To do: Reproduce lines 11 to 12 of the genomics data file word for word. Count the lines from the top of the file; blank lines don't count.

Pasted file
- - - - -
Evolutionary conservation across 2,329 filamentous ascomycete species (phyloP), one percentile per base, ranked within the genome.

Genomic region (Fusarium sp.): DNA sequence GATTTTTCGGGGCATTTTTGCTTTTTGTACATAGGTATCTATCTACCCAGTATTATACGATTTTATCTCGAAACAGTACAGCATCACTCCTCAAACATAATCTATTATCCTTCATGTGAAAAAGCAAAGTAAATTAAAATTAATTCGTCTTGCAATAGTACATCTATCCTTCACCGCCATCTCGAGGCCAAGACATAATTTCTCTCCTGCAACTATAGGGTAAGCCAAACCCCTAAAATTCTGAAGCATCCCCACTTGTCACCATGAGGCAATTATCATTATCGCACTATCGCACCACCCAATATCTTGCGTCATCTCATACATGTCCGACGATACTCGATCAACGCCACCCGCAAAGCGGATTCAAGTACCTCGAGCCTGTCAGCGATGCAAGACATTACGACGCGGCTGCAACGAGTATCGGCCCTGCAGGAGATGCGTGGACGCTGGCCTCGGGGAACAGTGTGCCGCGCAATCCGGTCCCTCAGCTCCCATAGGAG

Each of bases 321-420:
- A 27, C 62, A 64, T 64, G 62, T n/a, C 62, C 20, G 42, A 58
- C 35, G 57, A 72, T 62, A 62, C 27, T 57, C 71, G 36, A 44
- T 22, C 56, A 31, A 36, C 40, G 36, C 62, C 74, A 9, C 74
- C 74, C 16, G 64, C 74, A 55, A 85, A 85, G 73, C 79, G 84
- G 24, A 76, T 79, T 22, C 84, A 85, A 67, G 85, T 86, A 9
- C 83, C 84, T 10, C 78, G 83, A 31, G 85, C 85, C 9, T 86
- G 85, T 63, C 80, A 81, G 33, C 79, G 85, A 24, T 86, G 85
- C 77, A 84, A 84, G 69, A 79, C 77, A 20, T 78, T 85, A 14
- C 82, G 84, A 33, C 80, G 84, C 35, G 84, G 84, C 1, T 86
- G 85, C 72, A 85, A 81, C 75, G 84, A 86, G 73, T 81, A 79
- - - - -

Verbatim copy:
- C 77, A 84, A 84, G 69, A 79, C 77, A 20, T 78, T 85, A 14
- C 82, G 84, A 33, C 80, G 84, C 35, G 84, G 84, C 1, T 86